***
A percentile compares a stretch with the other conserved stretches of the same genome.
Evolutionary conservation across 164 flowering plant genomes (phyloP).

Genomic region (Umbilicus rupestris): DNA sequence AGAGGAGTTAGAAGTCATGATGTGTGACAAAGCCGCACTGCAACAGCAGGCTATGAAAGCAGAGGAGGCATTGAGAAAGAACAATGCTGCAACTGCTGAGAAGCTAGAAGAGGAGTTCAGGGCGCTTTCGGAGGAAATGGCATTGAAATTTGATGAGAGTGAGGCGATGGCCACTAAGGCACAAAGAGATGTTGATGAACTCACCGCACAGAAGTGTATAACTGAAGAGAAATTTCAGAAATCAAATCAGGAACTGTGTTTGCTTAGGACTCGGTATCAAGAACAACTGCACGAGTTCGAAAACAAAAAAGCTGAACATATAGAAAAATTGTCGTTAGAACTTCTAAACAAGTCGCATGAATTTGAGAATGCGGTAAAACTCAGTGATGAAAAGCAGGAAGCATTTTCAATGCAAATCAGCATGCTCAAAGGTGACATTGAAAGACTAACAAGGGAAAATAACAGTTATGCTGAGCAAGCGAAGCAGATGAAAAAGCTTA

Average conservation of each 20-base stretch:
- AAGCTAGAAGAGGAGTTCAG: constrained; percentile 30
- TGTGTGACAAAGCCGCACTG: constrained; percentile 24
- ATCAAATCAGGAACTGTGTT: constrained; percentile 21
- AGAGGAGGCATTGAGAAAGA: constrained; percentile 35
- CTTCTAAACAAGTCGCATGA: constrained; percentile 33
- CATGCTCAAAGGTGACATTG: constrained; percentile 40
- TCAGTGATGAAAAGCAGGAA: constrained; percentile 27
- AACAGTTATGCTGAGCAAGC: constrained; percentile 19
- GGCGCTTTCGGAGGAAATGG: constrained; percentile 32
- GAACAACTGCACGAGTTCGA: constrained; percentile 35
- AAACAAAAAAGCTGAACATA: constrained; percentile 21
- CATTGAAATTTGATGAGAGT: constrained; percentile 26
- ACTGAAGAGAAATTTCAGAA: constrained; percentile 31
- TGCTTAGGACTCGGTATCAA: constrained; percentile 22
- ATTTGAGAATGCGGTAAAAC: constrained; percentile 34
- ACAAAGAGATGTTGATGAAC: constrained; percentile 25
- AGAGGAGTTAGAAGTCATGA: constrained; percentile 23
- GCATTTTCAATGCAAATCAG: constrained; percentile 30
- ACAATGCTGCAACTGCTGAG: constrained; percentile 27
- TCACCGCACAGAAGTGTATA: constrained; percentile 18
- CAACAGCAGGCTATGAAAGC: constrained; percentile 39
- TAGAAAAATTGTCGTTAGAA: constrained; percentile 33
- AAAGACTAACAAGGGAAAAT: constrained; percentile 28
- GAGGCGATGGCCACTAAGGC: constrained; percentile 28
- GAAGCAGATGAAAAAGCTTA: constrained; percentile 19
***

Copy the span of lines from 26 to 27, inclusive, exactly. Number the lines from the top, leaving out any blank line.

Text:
- TAGAAAAATTGTCGTTAGAA: constrained; percentile 33
- AAAGACTAACAAGGGAAAAT: constrained; percentile 28